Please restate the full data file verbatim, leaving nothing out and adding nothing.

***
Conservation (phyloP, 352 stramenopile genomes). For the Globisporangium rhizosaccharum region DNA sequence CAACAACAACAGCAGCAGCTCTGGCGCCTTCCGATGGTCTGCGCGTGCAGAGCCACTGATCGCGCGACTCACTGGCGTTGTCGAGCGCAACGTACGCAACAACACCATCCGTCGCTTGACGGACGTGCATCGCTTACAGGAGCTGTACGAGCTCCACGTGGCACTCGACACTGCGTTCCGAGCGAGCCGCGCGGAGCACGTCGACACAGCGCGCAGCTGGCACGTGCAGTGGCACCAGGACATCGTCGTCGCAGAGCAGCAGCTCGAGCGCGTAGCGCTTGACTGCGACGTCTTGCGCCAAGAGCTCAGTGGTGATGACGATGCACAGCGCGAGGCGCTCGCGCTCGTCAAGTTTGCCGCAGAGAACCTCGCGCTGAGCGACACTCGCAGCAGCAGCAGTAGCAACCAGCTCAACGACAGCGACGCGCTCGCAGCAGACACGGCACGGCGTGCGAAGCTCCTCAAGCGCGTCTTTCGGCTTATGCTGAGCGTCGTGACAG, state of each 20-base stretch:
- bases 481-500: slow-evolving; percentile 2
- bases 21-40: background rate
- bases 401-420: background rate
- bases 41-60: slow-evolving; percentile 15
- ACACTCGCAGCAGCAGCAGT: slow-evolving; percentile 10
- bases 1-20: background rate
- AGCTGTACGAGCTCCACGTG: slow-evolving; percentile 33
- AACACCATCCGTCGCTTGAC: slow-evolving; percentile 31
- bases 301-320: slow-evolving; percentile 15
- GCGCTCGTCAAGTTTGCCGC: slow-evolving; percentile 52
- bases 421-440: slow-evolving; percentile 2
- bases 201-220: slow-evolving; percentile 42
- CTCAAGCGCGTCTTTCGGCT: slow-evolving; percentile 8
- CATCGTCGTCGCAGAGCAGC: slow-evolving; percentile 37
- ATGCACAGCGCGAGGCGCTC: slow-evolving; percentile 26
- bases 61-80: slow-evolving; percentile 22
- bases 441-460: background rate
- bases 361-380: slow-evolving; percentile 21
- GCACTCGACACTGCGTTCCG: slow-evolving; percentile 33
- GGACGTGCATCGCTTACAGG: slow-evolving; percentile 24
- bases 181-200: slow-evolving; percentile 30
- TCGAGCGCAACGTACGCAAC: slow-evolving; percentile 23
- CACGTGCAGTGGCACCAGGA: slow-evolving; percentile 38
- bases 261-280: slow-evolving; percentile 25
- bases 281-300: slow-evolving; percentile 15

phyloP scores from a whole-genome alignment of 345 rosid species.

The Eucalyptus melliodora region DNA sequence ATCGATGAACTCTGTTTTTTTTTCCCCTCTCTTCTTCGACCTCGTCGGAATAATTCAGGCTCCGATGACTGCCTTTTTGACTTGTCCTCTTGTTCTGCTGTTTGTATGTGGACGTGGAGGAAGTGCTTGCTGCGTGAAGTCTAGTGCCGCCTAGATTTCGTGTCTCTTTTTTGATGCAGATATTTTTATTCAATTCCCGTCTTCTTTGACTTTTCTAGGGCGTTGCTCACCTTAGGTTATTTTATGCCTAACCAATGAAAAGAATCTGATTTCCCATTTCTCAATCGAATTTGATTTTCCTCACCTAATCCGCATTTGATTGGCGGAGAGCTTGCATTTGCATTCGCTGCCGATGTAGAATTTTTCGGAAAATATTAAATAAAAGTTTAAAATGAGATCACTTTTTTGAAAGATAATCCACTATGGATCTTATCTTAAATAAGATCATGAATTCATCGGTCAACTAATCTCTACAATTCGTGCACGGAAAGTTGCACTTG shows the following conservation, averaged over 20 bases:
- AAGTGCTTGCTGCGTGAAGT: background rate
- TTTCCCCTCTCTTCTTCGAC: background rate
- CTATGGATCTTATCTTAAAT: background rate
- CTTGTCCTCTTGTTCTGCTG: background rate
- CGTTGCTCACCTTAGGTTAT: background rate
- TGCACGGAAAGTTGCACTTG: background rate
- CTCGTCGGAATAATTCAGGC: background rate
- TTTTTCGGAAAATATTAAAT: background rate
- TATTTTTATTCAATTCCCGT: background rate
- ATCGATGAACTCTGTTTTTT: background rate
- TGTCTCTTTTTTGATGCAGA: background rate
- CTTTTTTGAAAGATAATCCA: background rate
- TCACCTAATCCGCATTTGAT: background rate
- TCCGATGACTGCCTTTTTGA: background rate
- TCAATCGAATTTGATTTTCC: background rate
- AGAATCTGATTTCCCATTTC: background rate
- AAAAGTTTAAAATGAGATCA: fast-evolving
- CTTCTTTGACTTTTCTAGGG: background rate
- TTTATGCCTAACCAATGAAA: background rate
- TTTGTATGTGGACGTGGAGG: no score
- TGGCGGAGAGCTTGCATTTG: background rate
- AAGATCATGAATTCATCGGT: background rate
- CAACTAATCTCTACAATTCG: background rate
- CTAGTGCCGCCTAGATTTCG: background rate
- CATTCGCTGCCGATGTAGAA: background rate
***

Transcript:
Conservation (phyloP, 352 stramenopile genomes). For the Globisporangium rhizosaccharum region DNA sequence CAACAACAACAGCAGCAGCTCTGGCGCCTTCCGATGGTCTGCGCGTGCAGAGCCACTGATCGCGCGACTCACTGGCGTTGTCGAGCGCAACGTACGCAACAACACCATCCGTCGCTTGACGGACGTGCATCGCTTACAGGAGCTGTACGAGCTCCACGTGGCACTCGACACTGCGTTCCGAGCGAGCCGCGCGGAGCACGTCGACACAGCGCGCAGCTGGCACGTGCAGTGGCACCAGGACATCGTCGTCGCAGAGCAGCAGCTCGAGCGCGTAGCGCTTGACTGCGACGTCTTGCGCCAAGAGCTCAGTGGTGATGACGATGCACAGCGCGAGGCGCTCGCGCTCGTCAAGTTTGCCGCAGAGAACCTCGCGCTGAGCGACACTCGCAGCAGCAGCAGTAGCAACCAGCTCAACGACAGCGACGCGCTCGCAGCAGACACGGCACGGCGTGCGAAGCTCCTCAAGCGCGTCTTTCGGCTTATGCTGAGCGTCGTGACAG, state of each 20-base stretch:
- bases 481-500: slow-evolving; percentile 2
- bases 21-40: background rate
- bases 401-420: background rate
- bases 41-60: slow-evolving; percentile 15
- ACACTCGCAGCAGCAGCAGT: slow-evolving; percentile 10
- bases 1-20: background rate
- AGCTGTACGAGCTCCACGTG: slow-evolving; percentile 33
- AACACCATCCGTCGCTTGAC: slow-evolving; percentile 31
- bases 301-320: slow-evolving; percentile 15
- GCGCTCGTCAAGTTTGCCGC: slow-evolving; percentile 52
- bases 421-440: slow-evolving; percentile 2
- bases 201-220: slow-evolving; percentile 42
- CTCAAGCGCGTCTTTCGGCT: slow-evolving; percentile 8
- CATCGTCGTCGCAGAGCAGC: slow-evolving; percentile 37
- ATGCACAGCGCGAGGCGCTC: slow-evolving; percentile 26
- bases 61-80: slow-evolving; percentile 22
- bases 441-460: background rate
- bases 361-380: slow-evolving; percentile 21
- GCACTCGACACTGCGTTCCG: slow-evolving; percentile 33
- GGACGTGCATCGCTTACAGG: slow-evolving; percentile 24
- bases 181-200: slow-evolving; percentile 30
- TCGAGCGCAACGTACGCAAC: slow-evolving; percentile 23
- CACGTGCAGTGGCACCAGGA: slow-evolving; percentile 38
- bases 261-280: slow-evolving; percentile 25
- bases 281-300: slow-evolving; percentile 15

phyloP scores from a whole-genome alignment of 345 rosid species.

The Eucalyptus melliodora region DNA sequence ATCGATGAACTCTGTTTTTTTTTCCCCTCTCTTCTTCGACCTCGTCGGAATAATTCAGGCTCCGATGACTGCCTTTTTGACTTGTCCTCTTGTTCTGCTGTTTGTATGTGGACGTGGAGGAAGTGCTTGCTGCGTGAAGTCTAGTGCCGCCTAGATTTCGTGTCTCTTTTTTGATGCAGATATTTTTATTCAATTCCCGTCTTCTTTGACTTTTCTAGGGCGTTGCTCACCTTAGGTTATTTTATGCCTAACCAATGAAAAGAATCTGATTTCCCATTTCTCAATCGAATTTGATTTTCCTCACCTAATCCGCATTTGATTGGCGGAGAGCTTGCATTTGCATTCGCTGCCGATGTAGAATTTTTCGGAAAATATTAAATAAAAGTTTAAAATGAGATCACTTTTTTGAAAGATAATCCACTATGGATCTTATCTTAAATAAGATCATGAATTCATCGGTCAACTAATCTCTACAATTCGTGCACGGAAAGTTGCACTTG shows the following conservation, averaged over 20 bases:
- AAGTGCTTGCTGCGTGAAGT: background rate
- TTTCCCCTCTCTTCTTCGAC: background rate
- CTATGGATCTTATCTTAAAT: background rate
- CTTGTCCTCTTGTTCTGCTG: background rate
- CGTTGCTCACCTTAGGTTAT: background rate
- TGCACGGAAAGTTGCACTTG: background rate
- CTCGTCGGAATAATTCAGGC: background rate
- TTTTTCGGAAAATATTAAAT: background rate
- TATTTTTATTCAATTCCCGT: background rate
- ATCGATGAACTCTGTTTTTT: background rate
- TGTCTCTTTTTTGATGCAGA: background rate
- CTTTTTTGAAAGATAATCCA: background rate
- TCACCTAATCCGCATTTGAT: background rate
- TCCGATGACTGCCTTTTTGA: background rate
- TCAATCGAATTTGATTTTCC: background rate
- AGAATCTGATTTCCCATTTC: background rate
- AAAAGTTTAAAATGAGATCA: fast-evolving
- CTTCTTTGACTTTTCTAGGG: background rate
- TTTATGCCTAACCAATGAAA: background rate
- TTTGTATGTGGACGTGGAGG: no score
- TGGCGGAGAGCTTGCATTTG: background rate
- AAGATCATGAATTCATCGGT: background rate
- CAACTAATCTCTACAATTCG: background rate
- CTAGTGCCGCCTAGATTTCG: background rate
- CATTCGCTGCCGATGTAGAA: background rate